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What's Actually Wrong With DRM In HTML5? 447

Posted by Soulskill
from the same-thing-that's-wrong-with-mayonnaise-on-a-hamburger dept.
kxra writes "The Free Culture Foundation has posted a thorough response to the most common and misinformed defenses of the W3C's Extended Media Extensions (EME) proposal to inject DRM into HTML5. They join the EFF and FSF in a call to send a strong message to the W3C that DRM in HTML5 undermines the W3C's self-stated mission to make the benefits of the Web 'available to all people, whatever their hardware, software, network infrastructure, native language, culture, geographical location, or physical or mental ability.' The FCF counters the three most common myths by unpacking some quotes which explain that 1.) DRM is not about protecting copyright. That is a straw man. DRM is about limiting the functionality of devices and selling features back in the form of services. 2.) DRM in HTML5 doesn't obsolete proprietary, platform-specific browser plug-ins; it encourages them. 3.) the Web doesn't need big media; big media needs the Web." Also: the FSF has announced that a coalition of 27 web freedom organizations have sent a joint letter to the W3C opposing DRM support in HTML5.
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What's Actually Wrong With DRM In HTML5?

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  • by AlphaWolf_HK (692722) on Wednesday April 24, 2013 @05:22PM (#43540661)

    Aside from this being off topic (and annoyingly so) those studies never look at actual wealth, rather they look at money, while those who plaster them all about (like you just did) foolishly use them as an indicator of wealth. Wealth and money are not one in the same.

    That article makes a specific mark against Obama, which you'd figure somebody who is anti-Obama such as myself would support, however I don't because it's a BS statistic that somebody is pulling out of their ass to rally "the cause" against their Emmanuel Goldstein, or rather something equally arbitrary: the dreaded 1%.

    People who are supposedly out to represent the poor also happen to be the worst enemy of the poor. For example, companies like wal-mart actually make the poor wealthier by providing material goods for less money. But those who claim they want to make life easier for the poor also overwhelmingly oppose wal-mart.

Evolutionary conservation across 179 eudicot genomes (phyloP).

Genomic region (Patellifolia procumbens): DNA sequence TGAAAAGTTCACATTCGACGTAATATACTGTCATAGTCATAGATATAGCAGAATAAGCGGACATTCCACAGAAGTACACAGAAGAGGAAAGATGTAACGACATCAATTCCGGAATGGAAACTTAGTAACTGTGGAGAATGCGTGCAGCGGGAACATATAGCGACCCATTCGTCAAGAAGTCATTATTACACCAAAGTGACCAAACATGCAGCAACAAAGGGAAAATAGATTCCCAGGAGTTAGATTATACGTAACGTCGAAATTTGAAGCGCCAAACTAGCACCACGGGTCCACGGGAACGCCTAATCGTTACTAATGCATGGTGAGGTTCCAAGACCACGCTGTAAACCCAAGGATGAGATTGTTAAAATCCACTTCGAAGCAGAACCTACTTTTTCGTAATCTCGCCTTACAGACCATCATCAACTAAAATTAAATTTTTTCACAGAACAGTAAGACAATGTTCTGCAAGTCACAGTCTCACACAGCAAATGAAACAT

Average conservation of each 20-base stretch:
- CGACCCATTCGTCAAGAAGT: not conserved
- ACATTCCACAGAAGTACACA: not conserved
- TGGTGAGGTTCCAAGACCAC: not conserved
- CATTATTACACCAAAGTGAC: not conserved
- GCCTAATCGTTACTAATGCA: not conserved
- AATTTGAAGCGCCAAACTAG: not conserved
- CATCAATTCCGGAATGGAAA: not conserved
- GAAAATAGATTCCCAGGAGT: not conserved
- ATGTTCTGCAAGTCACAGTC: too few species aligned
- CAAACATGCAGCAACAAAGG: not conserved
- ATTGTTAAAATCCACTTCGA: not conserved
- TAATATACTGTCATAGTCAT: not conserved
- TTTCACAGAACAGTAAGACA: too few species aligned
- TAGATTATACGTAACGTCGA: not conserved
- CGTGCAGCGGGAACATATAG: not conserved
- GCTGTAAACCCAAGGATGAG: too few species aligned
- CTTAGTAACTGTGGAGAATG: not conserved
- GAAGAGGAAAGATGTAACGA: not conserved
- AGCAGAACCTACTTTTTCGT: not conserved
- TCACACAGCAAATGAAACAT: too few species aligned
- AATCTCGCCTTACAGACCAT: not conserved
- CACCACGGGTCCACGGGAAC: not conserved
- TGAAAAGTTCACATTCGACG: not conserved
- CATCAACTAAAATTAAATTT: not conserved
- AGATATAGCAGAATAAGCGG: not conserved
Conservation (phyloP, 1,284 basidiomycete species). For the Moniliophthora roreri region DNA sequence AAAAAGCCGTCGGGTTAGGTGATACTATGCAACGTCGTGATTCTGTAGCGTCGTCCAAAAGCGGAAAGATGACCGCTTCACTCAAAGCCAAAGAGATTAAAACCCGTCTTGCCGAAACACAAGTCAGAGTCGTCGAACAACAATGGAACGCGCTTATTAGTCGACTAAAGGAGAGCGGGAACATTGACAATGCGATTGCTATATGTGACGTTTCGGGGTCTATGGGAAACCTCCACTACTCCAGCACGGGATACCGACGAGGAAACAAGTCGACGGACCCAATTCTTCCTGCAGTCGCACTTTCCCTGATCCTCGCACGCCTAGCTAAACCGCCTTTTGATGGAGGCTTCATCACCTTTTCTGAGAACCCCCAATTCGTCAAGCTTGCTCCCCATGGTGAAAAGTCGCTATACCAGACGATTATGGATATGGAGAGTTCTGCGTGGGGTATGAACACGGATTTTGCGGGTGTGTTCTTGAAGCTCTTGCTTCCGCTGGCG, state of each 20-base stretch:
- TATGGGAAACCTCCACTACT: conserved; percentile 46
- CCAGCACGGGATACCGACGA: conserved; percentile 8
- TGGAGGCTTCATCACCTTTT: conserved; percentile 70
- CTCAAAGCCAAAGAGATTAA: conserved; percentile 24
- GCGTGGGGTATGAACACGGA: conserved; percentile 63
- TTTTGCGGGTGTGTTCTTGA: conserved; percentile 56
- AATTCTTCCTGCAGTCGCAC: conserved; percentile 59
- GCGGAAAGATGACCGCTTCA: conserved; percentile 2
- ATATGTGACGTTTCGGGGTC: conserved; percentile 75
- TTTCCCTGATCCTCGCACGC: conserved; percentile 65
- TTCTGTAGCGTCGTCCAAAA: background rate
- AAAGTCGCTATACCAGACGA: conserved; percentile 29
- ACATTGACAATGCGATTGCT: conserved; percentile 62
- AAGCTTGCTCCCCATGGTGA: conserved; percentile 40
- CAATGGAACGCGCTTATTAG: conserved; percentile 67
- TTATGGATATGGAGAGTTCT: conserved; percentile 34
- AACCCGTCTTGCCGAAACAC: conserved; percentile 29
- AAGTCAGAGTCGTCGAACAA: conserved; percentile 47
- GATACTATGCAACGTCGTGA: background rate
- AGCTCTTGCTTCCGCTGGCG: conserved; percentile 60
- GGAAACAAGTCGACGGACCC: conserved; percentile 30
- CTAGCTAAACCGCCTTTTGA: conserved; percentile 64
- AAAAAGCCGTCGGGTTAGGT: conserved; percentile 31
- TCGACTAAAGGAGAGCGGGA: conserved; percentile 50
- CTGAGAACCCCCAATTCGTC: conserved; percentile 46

• by Darinbob (1142669) on Wednesday April 24, 2013 @05:22PM (#43540671)

    This is one reason I think HTML5 is just a joke. HTML used to be about presenting information, but in HTM5 it's being turned into an application platform. Sort of like the difference between a Postscript viewer and the latest Adobe Reader.

  • Re:Bias (Score:4, Interesting)

    by spire3661 (1038968) on Wednesday April 24, 2013 @05:33PM (#43540763) Journal
    The problem is that what you describe allows evil to fill in the cracks. If i vote with my wallet and abstain, but 50 other people still buy the Bad Thing, it doesnt mean that Bad Thing is moral or just or should be allowed to prosper. It just means 50 people parted with their money, allowing Bad Thing to grow. There are times when this philosophy breeds True Evil, and that is where capitalism needs to wane and social ideas need to surge.

    * Bad Thing and True Evil are relative terms, set your own goalposts on those.
  • by lgw (121541) on Wednesday April 24, 2013 @05:44PM (#43540849) Journal

    Free free to write all the standard that you want that will be of no interest to consumers - no one will notice, so have fun. Standardizing the presentation of video on the web is the primary gain of HTML5 from the consumer's point of view, and without that it would have been as successful as XHTML.

    And "presentation of video on the web" means DRM. Yes, that blows goats. Doesn't change the truth of it.

  • by makomk (752139) on Wednesday April 24, 2013 @07:25PM (#43541639) Journal

    The CDM isn't necessarily even a plugin; it can be integrated into the browser. So for instance Microsoft could decide that Internet Explorer will have a built-in implementation of their PlayReady DRM as the only CDM it supports and that they won't allow other browsers to use that CDM or other CDM implementations in their browsers, and that'd be entirely compliant with the HTML5 ECE specification. It'd also be entirely non-interoperable with any non-Microsoft browser or platform.

  • by wagnerrp (1305589) on Thursday April 25, 2013 @12:07AM (#43543163)
    The truth is that DRM actually is useful, but not for what most people are misled to believe. DRM is not to prevent piracy. Its long track record of being completely impotent in that regard is plenty argument for that fact. DRM restricts what the honest consumer is allowed to do with their purchased content. That allows the content producer to sell the same content to the consumer repeatedly. That is the ONLY purpose for DRM to exist, and the sooner the public begins to understand that, the sooner the public will refuse to accept DRM, and the sooner DRM will die.

Whoever dies with the most toys wins.

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